Mar 10

This week, a very special episode focusing on just one book, A Little Life by Hanya Yanagihara.

 

audiobooksAudiobook of the week (04:30)Doc by Mary Doria Russell

Doc, written by Mary Doria Russell and narrated by Mark Bramhall is my pick for this week’s Audiobooks.com Audiobook of the Week.
Special thanks to Audiobooks.com for sponsoring this episode of Books on the Nightstand.

Audiobooks.com allows you to listen to over 40,000 audiobooks, instantly, wherever you are, and the first one is free. Download or stream any book directly to your Apple or Android device. Sign up for a free 30-day trial and free audiobook download by going to www.audiobooks.com/freebook

 

A Little Life

This week, Michael and I talk about A Little Life by Hanya Yanagihara.

I wanted to dedicate this episode to a single book, because it’s a book that I feel intensely passionate about. It’s brilliant, accomplished, should win awards — and it’s emotionally devastating. It’s not a book that I can sum up easily. And it’s not a book that is for everyone.  It’s dark, and sometimes difficult to read about the horrors that one man experiences in his little life. But in the end, it is more than worth the uncomfortable moments that make you want to look away from the page.

Because it’s not easy for me to write about this book, you can hear me talk about it (if you are receiving this via email, there should be a download link at the bottom of the email. Just download the file, open it and listen).

It’s an incredibly important book. I think you’ll be hearing a lot about it.

I hope you’ll read it, and let me know what you think.

 

 

 

  • suvata

    Ok, Anne, I’m sufficiently intrigued. A Little Life is now on the top of my to-read pile.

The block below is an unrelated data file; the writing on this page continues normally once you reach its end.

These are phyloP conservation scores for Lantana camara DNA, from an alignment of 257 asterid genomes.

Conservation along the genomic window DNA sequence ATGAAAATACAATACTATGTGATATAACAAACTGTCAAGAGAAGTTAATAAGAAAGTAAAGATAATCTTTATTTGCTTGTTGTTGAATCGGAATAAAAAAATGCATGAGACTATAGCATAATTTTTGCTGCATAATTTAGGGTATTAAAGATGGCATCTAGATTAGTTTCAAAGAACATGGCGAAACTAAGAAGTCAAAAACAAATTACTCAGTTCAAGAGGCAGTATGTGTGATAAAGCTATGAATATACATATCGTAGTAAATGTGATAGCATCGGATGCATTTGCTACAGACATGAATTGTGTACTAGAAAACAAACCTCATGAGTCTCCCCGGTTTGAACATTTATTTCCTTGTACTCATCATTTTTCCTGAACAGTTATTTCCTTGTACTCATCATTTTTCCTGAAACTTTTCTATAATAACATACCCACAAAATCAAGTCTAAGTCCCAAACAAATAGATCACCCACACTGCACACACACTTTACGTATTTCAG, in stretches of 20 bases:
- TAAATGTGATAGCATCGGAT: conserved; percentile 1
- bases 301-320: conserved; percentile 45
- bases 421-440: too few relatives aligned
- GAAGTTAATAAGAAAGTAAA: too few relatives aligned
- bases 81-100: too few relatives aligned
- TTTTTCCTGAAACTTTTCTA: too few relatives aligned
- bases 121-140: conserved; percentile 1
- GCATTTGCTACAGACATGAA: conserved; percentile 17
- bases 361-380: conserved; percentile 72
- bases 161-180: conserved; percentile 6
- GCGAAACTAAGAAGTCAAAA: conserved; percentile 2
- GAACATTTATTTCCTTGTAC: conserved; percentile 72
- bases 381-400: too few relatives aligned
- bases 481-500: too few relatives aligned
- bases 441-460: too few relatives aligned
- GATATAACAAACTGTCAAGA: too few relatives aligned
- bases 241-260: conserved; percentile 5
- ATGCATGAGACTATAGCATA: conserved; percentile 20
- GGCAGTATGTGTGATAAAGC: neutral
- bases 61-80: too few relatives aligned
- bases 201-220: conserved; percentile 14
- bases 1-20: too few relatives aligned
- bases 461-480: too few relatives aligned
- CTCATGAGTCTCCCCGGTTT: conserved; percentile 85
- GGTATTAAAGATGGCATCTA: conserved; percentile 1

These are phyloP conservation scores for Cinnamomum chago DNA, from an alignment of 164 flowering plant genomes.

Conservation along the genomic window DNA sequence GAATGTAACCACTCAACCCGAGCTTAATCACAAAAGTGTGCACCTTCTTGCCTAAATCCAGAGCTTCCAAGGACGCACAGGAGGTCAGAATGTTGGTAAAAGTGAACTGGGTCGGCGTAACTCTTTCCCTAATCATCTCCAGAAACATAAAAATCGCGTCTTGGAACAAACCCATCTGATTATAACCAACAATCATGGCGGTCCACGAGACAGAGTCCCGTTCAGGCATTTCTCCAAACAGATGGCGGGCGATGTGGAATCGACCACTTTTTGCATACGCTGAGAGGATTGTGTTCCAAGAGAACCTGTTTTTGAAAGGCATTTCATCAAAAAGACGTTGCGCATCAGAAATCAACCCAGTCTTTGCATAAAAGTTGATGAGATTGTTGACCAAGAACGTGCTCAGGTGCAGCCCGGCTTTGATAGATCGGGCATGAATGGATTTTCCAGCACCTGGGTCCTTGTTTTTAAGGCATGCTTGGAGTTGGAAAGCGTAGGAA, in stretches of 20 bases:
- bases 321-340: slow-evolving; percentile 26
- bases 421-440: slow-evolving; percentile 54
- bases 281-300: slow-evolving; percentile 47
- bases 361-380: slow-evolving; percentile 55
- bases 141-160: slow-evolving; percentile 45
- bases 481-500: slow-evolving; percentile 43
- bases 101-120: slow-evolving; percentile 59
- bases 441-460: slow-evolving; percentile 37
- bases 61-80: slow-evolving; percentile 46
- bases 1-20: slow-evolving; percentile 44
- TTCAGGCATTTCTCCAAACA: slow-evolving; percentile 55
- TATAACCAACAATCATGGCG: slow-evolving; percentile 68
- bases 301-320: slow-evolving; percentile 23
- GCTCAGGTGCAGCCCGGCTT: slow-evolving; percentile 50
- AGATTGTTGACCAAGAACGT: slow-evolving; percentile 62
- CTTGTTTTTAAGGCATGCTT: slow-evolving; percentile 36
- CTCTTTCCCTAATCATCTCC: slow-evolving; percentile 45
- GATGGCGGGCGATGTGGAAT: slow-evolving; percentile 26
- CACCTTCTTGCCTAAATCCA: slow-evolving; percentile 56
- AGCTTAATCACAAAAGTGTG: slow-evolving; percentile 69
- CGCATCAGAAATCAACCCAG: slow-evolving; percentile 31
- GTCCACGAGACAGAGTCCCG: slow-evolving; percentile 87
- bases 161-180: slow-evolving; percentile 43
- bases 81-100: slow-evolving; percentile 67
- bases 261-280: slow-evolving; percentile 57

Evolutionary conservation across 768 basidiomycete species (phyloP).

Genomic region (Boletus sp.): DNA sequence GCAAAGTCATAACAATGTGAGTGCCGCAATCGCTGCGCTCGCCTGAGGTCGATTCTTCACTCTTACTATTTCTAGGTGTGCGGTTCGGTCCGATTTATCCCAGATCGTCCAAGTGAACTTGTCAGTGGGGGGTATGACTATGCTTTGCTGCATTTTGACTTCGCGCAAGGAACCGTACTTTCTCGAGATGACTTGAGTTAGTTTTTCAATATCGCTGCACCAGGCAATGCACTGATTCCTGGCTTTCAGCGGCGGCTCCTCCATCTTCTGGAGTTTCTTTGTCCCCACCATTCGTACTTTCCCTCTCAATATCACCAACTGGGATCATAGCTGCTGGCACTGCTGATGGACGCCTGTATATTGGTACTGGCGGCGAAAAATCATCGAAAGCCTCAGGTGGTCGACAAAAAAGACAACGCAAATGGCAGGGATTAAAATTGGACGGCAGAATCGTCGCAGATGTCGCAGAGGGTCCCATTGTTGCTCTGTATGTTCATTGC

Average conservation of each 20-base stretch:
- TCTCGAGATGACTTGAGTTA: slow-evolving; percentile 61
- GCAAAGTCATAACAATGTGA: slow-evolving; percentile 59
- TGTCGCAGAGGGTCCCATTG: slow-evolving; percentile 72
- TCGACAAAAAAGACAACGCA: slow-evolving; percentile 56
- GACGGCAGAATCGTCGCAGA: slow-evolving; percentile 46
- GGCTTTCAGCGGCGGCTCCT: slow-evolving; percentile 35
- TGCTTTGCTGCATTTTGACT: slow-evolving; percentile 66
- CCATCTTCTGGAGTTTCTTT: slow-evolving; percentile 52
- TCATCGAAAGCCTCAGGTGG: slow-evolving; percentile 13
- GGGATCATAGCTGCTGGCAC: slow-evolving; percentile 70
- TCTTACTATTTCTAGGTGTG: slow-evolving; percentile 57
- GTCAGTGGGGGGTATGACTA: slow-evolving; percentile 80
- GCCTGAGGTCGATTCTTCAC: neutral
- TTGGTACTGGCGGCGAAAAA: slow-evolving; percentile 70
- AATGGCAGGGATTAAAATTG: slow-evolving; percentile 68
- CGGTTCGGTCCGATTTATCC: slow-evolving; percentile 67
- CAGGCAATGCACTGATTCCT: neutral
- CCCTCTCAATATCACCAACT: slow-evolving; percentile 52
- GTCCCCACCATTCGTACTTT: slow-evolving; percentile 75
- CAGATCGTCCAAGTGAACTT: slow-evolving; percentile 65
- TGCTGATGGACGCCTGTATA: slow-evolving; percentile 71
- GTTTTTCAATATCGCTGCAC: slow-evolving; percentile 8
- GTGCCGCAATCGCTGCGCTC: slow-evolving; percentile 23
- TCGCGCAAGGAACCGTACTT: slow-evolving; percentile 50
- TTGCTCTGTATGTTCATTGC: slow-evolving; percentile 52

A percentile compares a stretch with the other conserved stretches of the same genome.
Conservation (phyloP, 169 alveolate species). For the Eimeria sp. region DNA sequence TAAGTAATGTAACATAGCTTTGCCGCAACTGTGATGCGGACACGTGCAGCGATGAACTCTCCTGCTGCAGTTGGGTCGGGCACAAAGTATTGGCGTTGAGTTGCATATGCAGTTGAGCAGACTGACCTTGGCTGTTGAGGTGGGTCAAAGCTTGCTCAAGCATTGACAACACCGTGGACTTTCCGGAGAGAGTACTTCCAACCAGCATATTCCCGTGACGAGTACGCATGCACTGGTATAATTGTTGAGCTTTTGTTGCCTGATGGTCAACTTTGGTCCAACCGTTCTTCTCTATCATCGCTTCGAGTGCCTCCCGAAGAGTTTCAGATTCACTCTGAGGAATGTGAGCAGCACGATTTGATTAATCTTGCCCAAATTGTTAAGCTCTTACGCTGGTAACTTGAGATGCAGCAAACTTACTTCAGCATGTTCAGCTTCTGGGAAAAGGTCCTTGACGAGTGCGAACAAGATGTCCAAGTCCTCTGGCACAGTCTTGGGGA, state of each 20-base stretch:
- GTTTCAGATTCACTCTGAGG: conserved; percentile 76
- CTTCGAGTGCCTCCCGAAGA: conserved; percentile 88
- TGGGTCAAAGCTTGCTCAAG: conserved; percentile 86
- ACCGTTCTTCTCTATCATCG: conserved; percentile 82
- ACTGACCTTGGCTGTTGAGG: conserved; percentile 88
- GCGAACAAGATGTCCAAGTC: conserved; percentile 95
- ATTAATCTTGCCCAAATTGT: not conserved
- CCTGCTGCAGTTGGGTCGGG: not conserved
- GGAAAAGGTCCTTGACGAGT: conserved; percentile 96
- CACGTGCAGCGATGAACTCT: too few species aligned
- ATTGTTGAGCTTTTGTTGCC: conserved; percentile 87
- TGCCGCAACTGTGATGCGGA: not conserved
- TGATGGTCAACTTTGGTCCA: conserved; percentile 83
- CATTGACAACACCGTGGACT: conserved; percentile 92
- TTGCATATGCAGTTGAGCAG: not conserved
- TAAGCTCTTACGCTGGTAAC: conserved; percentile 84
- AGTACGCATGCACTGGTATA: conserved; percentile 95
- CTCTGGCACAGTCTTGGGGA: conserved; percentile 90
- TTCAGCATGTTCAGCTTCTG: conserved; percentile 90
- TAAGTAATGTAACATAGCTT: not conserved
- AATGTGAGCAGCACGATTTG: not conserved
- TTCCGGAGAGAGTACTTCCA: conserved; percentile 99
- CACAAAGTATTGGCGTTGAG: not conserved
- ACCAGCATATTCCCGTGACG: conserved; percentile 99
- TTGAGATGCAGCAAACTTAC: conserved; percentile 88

• Alexander Patino

    A Little Life is possibly the best thing I’ve ever read.

  • Ti Reed

    I’ve not heard of this one before which is weird because even if I don’t know much about a book, I’ve at least SEEN it. Not this one. Adding it to my virtual pile.

    • It goes on sale today, Ti, so that might explain it.

  • andrea

    This books sounds like one huge trigger warning for me! At the same time, I’m so glad others are enjoying it and it made such an impact. Ann’s passion for this book during the episode made me very teary!

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  • Jodi Hulst

    You positively sold me on this book. Our book club is reading it as it sounds like having someone to discuss it with is a necessity!

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  • karenannica

    I bought the book as soon as I heard your podcast. I don’t have the words to describe the emotional, visceral impact this book is having on me. This is not a book you “like”…it is a book that inhabits you in ways both good and bad. Thanks for the introduction to this book, Anne. But I sort of wish I had never heard of it. My heart is aching.

    • Karen, that’s a perfect way to describe it.

  • NancyS